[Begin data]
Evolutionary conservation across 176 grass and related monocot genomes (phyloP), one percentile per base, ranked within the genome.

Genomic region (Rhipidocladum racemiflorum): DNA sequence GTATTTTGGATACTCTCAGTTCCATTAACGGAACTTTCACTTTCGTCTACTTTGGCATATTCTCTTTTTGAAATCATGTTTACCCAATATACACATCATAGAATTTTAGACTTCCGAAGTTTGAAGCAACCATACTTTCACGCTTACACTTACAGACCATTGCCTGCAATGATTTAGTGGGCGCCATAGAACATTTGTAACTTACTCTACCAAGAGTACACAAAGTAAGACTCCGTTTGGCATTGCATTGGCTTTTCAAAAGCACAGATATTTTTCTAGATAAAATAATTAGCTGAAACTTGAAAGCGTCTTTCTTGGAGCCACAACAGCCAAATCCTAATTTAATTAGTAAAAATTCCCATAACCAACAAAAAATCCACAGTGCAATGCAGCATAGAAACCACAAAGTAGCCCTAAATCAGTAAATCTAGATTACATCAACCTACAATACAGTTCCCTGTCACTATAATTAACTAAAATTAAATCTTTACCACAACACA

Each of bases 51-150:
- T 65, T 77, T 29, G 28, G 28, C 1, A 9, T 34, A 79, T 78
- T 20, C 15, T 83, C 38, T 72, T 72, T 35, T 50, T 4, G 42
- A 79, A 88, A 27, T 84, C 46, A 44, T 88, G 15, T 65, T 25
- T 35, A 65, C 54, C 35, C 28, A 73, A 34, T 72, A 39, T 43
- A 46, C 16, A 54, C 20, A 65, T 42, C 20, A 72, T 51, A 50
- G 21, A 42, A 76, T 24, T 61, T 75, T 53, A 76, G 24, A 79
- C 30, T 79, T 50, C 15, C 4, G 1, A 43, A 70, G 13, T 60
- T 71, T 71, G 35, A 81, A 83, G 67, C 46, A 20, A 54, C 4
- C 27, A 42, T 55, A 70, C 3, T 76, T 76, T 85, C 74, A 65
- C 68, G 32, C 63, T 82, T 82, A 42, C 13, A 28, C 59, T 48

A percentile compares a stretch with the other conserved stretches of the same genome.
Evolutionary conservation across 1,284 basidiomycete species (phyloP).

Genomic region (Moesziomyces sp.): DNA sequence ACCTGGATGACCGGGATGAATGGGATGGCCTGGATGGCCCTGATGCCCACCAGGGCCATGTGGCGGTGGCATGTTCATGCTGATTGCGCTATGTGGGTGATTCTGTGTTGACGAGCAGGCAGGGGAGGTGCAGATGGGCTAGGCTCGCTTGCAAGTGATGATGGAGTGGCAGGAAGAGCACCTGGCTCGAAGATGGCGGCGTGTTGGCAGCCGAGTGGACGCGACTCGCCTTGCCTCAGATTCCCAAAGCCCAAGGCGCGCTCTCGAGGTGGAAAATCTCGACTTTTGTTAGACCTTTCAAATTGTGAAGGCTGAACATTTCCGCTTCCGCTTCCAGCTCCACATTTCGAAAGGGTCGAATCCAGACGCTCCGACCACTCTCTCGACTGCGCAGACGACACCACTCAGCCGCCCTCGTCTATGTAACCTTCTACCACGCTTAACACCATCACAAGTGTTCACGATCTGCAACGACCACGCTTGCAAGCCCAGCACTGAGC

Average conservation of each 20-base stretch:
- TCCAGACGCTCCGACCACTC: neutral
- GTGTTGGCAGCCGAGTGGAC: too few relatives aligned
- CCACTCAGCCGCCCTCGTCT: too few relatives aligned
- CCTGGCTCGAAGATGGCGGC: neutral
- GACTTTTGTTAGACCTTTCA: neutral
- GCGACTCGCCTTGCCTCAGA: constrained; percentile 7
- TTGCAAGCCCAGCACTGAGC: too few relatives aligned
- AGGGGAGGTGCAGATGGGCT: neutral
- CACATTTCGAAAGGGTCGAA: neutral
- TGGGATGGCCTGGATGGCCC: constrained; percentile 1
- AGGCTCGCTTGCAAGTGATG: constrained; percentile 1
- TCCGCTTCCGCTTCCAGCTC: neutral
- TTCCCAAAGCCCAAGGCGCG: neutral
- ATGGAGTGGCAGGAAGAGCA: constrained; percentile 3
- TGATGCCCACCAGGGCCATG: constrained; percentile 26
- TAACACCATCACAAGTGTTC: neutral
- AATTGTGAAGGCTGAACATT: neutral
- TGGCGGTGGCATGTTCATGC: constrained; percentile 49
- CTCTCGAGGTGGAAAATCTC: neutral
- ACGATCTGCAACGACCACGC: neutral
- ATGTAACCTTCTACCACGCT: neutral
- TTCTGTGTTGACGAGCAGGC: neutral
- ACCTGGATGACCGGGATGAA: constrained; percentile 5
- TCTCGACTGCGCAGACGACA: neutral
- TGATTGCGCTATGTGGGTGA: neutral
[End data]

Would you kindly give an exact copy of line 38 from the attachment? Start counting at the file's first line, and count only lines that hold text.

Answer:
- ATGTAACCTTCTACCACGCT: neutral